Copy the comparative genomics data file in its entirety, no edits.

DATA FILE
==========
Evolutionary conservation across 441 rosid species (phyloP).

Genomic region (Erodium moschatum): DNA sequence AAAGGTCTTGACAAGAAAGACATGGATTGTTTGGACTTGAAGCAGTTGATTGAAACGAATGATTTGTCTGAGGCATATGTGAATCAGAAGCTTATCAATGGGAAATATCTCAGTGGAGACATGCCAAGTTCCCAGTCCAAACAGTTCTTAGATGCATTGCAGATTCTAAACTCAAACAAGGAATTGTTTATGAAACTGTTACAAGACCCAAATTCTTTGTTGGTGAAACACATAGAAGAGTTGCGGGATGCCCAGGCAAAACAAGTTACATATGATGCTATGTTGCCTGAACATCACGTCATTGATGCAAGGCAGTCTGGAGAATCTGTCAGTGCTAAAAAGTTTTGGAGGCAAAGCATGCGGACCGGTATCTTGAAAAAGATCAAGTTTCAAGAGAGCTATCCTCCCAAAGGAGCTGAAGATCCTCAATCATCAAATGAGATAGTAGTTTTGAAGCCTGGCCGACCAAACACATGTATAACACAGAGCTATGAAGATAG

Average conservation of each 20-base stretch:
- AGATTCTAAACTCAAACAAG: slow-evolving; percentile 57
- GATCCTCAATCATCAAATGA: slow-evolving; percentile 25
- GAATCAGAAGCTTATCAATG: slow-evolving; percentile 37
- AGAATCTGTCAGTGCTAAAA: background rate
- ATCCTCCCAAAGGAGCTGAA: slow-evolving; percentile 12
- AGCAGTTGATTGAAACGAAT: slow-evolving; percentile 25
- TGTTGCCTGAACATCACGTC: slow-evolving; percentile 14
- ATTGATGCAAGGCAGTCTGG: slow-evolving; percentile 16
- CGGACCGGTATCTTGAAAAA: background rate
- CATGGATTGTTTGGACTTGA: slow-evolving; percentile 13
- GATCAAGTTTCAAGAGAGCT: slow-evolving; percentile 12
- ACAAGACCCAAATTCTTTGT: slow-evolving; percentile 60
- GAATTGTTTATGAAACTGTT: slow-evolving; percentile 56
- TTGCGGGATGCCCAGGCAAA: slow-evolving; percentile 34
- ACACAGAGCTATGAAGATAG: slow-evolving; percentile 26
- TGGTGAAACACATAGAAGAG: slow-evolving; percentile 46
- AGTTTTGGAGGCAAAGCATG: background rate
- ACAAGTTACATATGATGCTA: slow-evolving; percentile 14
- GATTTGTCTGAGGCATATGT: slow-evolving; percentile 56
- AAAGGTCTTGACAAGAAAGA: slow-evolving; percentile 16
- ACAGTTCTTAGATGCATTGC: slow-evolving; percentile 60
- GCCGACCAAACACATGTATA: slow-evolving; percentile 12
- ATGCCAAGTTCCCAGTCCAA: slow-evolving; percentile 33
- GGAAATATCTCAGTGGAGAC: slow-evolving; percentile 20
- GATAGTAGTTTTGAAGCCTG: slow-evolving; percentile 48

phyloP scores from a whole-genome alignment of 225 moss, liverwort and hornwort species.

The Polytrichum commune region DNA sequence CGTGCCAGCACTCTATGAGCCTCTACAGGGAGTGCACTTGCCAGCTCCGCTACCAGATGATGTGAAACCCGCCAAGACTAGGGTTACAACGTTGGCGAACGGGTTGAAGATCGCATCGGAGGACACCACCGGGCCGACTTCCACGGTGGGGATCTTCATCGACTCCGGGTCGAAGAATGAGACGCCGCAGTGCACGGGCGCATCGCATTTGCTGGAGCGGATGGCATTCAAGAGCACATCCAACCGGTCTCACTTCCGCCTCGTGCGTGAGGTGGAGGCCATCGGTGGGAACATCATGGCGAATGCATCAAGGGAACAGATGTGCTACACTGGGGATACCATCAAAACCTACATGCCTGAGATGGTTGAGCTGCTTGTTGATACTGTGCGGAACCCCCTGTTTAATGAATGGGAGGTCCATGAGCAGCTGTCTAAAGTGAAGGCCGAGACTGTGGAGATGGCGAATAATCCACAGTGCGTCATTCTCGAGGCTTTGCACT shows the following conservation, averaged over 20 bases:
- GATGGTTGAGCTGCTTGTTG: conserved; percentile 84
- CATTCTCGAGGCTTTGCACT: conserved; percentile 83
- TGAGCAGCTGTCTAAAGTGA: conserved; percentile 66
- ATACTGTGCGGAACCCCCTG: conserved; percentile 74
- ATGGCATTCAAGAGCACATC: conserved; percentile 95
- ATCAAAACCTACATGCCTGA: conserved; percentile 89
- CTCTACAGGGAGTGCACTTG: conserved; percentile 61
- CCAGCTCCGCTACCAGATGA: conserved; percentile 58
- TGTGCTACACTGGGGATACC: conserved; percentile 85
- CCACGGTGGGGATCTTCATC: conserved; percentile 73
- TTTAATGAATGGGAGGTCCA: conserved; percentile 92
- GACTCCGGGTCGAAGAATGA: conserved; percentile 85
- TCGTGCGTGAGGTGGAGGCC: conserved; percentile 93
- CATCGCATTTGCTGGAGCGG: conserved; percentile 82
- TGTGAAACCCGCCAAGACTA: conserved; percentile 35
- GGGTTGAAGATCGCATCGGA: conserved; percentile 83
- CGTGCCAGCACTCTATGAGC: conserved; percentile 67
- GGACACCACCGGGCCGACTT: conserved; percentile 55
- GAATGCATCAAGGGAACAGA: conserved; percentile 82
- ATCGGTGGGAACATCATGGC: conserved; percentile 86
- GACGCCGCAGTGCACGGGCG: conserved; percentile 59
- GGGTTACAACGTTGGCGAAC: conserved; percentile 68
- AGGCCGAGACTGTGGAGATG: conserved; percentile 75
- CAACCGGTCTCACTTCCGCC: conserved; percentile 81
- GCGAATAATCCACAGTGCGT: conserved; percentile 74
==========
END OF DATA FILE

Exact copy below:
Evolutionary conservation across 441 rosid species (phyloP).

Genomic region (Erodium moschatum): DNA sequence AAAGGTCTTGACAAGAAAGACATGGATTGTTTGGACTTGAAGCAGTTGATTGAAACGAATGATTTGTCTGAGGCATATGTGAATCAGAAGCTTATCAATGGGAAATATCTCAGTGGAGACATGCCAAGTTCCCAGTCCAAACAGTTCTTAGATGCATTGCAGATTCTAAACTCAAACAAGGAATTGTTTATGAAACTGTTACAAGACCCAAATTCTTTGTTGGTGAAACACATAGAAGAGTTGCGGGATGCCCAGGCAAAACAAGTTACATATGATGCTATGTTGCCTGAACATCACGTCATTGATGCAAGGCAGTCTGGAGAATCTGTCAGTGCTAAAAAGTTTTGGAGGCAAAGCATGCGGACCGGTATCTTGAAAAAGATCAAGTTTCAAGAGAGCTATCCTCCCAAAGGAGCTGAAGATCCTCAATCATCAAATGAGATAGTAGTTTTGAAGCCTGGCCGACCAAACACATGTATAACACAGAGCTATGAAGATAG

Average conservation of each 20-base stretch:
- AGATTCTAAACTCAAACAAG: slow-evolving; percentile 57
- GATCCTCAATCATCAAATGA: slow-evolving; percentile 25
- GAATCAGAAGCTTATCAATG: slow-evolving; percentile 37
- AGAATCTGTCAGTGCTAAAA: background rate
- ATCCTCCCAAAGGAGCTGAA: slow-evolving; percentile 12
- AGCAGTTGATTGAAACGAAT: slow-evolving; percentile 25
- TGTTGCCTGAACATCACGTC: slow-evolving; percentile 14
- ATTGATGCAAGGCAGTCTGG: slow-evolving; percentile 16
- CGGACCGGTATCTTGAAAAA: background rate
- CATGGATTGTTTGGACTTGA: slow-evolving; percentile 13
- GATCAAGTTTCAAGAGAGCT: slow-evolving; percentile 12
- ACAAGACCCAAATTCTTTGT: slow-evolving; percentile 60
- GAATTGTTTATGAAACTGTT: slow-evolving; percentile 56
- TTGCGGGATGCCCAGGCAAA: slow-evolving; percentile 34
- ACACAGAGCTATGAAGATAG: slow-evolving; percentile 26
- TGGTGAAACACATAGAAGAG: slow-evolving; percentile 46
- AGTTTTGGAGGCAAAGCATG: background rate
- ACAAGTTACATATGATGCTA: slow-evolving; percentile 14
- GATTTGTCTGAGGCATATGT: slow-evolving; percentile 56
- AAAGGTCTTGACAAGAAAGA: slow-evolving; percentile 16
- ACAGTTCTTAGATGCATTGC: slow-evolving; percentile 60
- GCCGACCAAACACATGTATA: slow-evolving; percentile 12
- ATGCCAAGTTCCCAGTCCAA: slow-evolving; percentile 33
- GGAAATATCTCAGTGGAGAC: slow-evolving; percentile 20
- GATAGTAGTTTTGAAGCCTG: slow-evolving; percentile 48

phyloP scores from a whole-genome alignment of 225 moss, liverwort and hornwort species.

The Polytrichum commune region DNA sequence CGTGCCAGCACTCTATGAGCCTCTACAGGGAGTGCACTTGCCAGCTCCGCTACCAGATGATGTGAAACCCGCCAAGACTAGGGTTACAACGTTGGCGAACGGGTTGAAGATCGCATCGGAGGACACCACCGGGCCGACTTCCACGGTGGGGATCTTCATCGACTCCGGGTCGAAGAATGAGACGCCGCAGTGCACGGGCGCATCGCATTTGCTGGAGCGGATGGCATTCAAGAGCACATCCAACCGGTCTCACTTCCGCCTCGTGCGTGAGGTGGAGGCCATCGGTGGGAACATCATGGCGAATGCATCAAGGGAACAGATGTGCTACACTGGGGATACCATCAAAACCTACATGCCTGAGATGGTTGAGCTGCTTGTTGATACTGTGCGGAACCCCCTGTTTAATGAATGGGAGGTCCATGAGCAGCTGTCTAAAGTGAAGGCCGAGACTGTGGAGATGGCGAATAATCCACAGTGCGTCATTCTCGAGGCTTTGCACT shows the following conservation, averaged over 20 bases:
- GATGGTTGAGCTGCTTGTTG: conserved; percentile 84
- CATTCTCGAGGCTTTGCACT: conserved; percentile 83
- TGAGCAGCTGTCTAAAGTGA: conserved; percentile 66
- ATACTGTGCGGAACCCCCTG: conserved; percentile 74
- ATGGCATTCAAGAGCACATC: conserved; percentile 95
- ATCAAAACCTACATGCCTGA: conserved; percentile 89
- CTCTACAGGGAGTGCACTTG: conserved; percentile 61
- CCAGCTCCGCTACCAGATGA: conserved; percentile 58
- TGTGCTACACTGGGGATACC: conserved; percentile 85
- CCACGGTGGGGATCTTCATC: conserved; percentile 73
- TTTAATGAATGGGAGGTCCA: conserved; percentile 92
- GACTCCGGGTCGAAGAATGA: conserved; percentile 85
- TCGTGCGTGAGGTGGAGGCC: conserved; percentile 93
- CATCGCATTTGCTGGAGCGG: conserved; percentile 82
- TGTGAAACCCGCCAAGACTA: conserved; percentile 35
- GGGTTGAAGATCGCATCGGA: conserved; percentile 83
- CGTGCCAGCACTCTATGAGC: conserved; percentile 67
- GGACACCACCGGGCCGACTT: conserved; percentile 55
- GAATGCATCAAGGGAACAGA: conserved; percentile 82
- ATCGGTGGGAACATCATGGC: conserved; percentile 86
- GACGCCGCAGTGCACGGGCG: conserved; percentile 59
- GGGTTACAACGTTGGCGAAC: conserved; percentile 68
- AGGCCGAGACTGTGGAGATG: conserved; percentile 75
- CAACCGGTCTCACTTCCGCC: conserved; percentile 81
- GCGAATAATCCACAGTGCGT: conserved; percentile 74